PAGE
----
Predicting housing prices recalls Mark Twain’s old saw about picking stocks. “Picking stocks is easy,” he said. “Only buy stocks that go up. If they don’t go up, don’t buy ’em.”

Similarly, to divine the direction of housing prices, just figure out where the economy and interest rates are headed (plus employment and inflation). Once you’ve done that . . . you know where housing prices are headed!

Unfortunately, no one has shown an ability to accurately forecast the direction of (long-term) interest rates, Federal Reserve Chairman Ben Bernanke included. (The Fed controls short-term interest rates, so that’s another story). However, there do seem to be some predictable, seasonal influences that buyers and sellers should take note of.

Just as gas prices predictably rise ahead of Memorial Day weekend, when people fill up their tanks for car trips, interest rates tend to rise in Spring. Lenders know (surprise!) that that’s when the housing market is busiest, especially in climates with extreme Winter (or Summer) weather, and the greatest number of buyers are in the market for mortgages. Economics 101 says higher demand for mortgages translates into higher interest rates.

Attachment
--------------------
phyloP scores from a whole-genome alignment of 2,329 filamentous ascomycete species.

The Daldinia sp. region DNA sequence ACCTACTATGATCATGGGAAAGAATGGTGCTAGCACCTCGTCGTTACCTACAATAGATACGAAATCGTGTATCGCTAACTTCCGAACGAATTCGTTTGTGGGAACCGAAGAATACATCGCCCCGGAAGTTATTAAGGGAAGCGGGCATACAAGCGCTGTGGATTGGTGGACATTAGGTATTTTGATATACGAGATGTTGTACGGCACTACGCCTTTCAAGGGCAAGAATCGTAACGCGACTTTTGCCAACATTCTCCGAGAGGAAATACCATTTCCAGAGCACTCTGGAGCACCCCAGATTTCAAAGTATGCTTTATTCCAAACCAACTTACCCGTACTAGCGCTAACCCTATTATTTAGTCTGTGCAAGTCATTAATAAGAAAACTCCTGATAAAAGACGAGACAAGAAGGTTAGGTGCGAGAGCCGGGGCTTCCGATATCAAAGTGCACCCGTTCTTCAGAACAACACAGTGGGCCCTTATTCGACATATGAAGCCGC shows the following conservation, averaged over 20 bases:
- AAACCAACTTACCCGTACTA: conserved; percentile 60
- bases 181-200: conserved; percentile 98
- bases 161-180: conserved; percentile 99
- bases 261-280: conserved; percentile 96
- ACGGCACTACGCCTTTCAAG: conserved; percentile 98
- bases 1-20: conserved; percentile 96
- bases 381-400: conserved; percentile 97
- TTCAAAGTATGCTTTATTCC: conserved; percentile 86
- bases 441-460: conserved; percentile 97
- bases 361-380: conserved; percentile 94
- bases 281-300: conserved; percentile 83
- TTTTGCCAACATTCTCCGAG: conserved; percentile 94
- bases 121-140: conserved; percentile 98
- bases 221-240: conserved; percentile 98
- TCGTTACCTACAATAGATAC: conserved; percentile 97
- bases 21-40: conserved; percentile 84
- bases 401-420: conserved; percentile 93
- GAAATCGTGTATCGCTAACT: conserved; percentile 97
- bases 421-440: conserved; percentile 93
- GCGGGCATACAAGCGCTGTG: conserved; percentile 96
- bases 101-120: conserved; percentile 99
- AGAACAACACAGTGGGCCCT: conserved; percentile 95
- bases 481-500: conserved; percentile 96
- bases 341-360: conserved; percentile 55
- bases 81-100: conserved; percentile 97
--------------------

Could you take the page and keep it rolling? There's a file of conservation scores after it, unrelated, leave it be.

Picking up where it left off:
Conversely, rates tend to be lowest when housing activity is at low ebb. In the Twin Cities, that interval frequently spans from just before Thanksgiving until around the beginning of February.

So, should you wait until late Fall to buy? Probably not, for two reasons. First, the foregoing seasonal influences are relatively weak, like lunar tides. They can — and are — overridden by stronger forces, like the direction of the economy.

Second, while rates may indeed be lower closer to Thanksgiving, the selection of homes for sale is typically smaller, too. Better to get the house you really want, then wait to refinance, than get a marginally lower interest rate on a home that may not be as good a fit.

About the author

Ross Kaplan has 19+ years experience selling real estate all over the Twin Cities. He is also a 12-time consecutive "Super Real Estate Agent," as determined by Mpls. - St. Paul Magazine and Twin Cities Business Magazine. Prior to becoming a Realtor, Ross was an attorney (corporate law), CPA, and entrepreneur. He holds an economics degree from Stanford.

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